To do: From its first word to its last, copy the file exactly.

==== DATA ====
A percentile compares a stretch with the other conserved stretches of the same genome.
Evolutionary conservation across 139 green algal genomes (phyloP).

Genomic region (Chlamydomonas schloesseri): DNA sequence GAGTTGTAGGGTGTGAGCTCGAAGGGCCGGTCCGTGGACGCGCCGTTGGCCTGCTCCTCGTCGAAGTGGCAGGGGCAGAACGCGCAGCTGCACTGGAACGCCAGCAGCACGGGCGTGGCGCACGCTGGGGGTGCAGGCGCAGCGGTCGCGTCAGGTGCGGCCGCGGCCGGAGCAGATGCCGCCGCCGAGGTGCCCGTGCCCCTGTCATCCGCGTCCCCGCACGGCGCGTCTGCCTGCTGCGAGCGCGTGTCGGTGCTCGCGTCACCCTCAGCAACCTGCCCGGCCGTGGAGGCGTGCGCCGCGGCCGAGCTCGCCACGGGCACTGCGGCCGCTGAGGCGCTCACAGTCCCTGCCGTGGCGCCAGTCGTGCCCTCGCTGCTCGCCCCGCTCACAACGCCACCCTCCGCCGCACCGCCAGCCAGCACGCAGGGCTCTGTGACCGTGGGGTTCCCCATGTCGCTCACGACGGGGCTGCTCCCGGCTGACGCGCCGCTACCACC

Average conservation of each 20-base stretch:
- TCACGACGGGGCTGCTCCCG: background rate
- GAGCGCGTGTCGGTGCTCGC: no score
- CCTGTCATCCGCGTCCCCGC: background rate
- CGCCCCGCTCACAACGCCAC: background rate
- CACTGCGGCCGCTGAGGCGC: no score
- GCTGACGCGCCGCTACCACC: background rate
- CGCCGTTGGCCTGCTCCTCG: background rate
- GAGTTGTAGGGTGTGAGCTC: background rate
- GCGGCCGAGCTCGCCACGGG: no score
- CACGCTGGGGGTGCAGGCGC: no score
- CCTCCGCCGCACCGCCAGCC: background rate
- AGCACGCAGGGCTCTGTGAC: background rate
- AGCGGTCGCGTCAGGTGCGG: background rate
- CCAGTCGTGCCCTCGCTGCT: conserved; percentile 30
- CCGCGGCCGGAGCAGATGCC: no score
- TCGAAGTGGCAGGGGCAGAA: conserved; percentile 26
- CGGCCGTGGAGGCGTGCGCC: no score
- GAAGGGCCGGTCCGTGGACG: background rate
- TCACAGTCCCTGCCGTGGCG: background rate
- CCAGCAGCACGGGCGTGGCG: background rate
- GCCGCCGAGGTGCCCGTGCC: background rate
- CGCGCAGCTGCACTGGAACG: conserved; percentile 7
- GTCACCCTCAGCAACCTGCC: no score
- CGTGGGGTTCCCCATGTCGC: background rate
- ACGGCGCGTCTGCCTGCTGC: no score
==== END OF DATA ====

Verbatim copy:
A percentile compares a stretch with the other conserved stretches of the same genome.
Evolutionary conservation across 139 green algal genomes (phyloP).

Genomic region (Chlamydomonas schloesseri): DNA sequence GAGTTGTAGGGTGTGAGCTCGAAGGGCCGGTCCGTGGACGCGCCGTTGGCCTGCTCCTCGTCGAAGTGGCAGGGGCAGAACGCGCAGCTGCACTGGAACGCCAGCAGCACGGGCGTGGCGCACGCTGGGGGTGCAGGCGCAGCGGTCGCGTCAGGTGCGGCCGCGGCCGGAGCAGATGCCGCCGCCGAGGTGCCCGTGCCCCTGTCATCCGCGTCCCCGCACGGCGCGTCTGCCTGCTGCGAGCGCGTGTCGGTGCTCGCGTCACCCTCAGCAACCTGCCCGGCCGTGGAGGCGTGCGCCGCGGCCGAGCTCGCCACGGGCACTGCGGCCGCTGAGGCGCTCACAGTCCCTGCCGTGGCGCCAGTCGTGCCCTCGCTGCTCGCCCCGCTCACAACGCCACCCTCCGCCGCACCGCCAGCCAGCACGCAGGGCTCTGTGACCGTGGGGTTCCCCATGTCGCTCACGACGGGGCTGCTCCCGGCTGACGCGCCGCTACCACC

Average conservation of each 20-base stretch:
- TCACGACGGGGCTGCTCCCG: background rate
- GAGCGCGTGTCGGTGCTCGC: no score
- CCTGTCATCCGCGTCCCCGC: background rate
- CGCCCCGCTCACAACGCCAC: background rate
- CACTGCGGCCGCTGAGGCGC: no score
- GCTGACGCGCCGCTACCACC: background rate
- CGCCGTTGGCCTGCTCCTCG: background rate
- GAGTTGTAGGGTGTGAGCTC: background rate
- GCGGCCGAGCTCGCCACGGG: no score
- CACGCTGGGGGTGCAGGCGC: no score
- CCTCCGCCGCACCGCCAGCC: background rate
- AGCACGCAGGGCTCTGTGAC: background rate
- AGCGGTCGCGTCAGGTGCGG: background rate
- CCAGTCGTGCCCTCGCTGCT: conserved; percentile 30
- CCGCGGCCGGAGCAGATGCC: no score
- TCGAAGTGGCAGGGGCAGAA: conserved; percentile 26
- CGGCCGTGGAGGCGTGCGCC: no score
- GAAGGGCCGGTCCGTGGACG: background rate
- TCACAGTCCCTGCCGTGGCG: background rate
- CCAGCAGCACGGGCGTGGCG: background rate
- GCCGCCGAGGTGCCCGTGCC: background rate
- CGCGCAGCTGCACTGGAACG: conserved; percentile 7
- GTCACCCTCAGCAACCTGCC: no score
- CGTGGGGTTCCCCATGTCGC: background rate
- ACGGCGCGTCTGCCTGCTGC: no score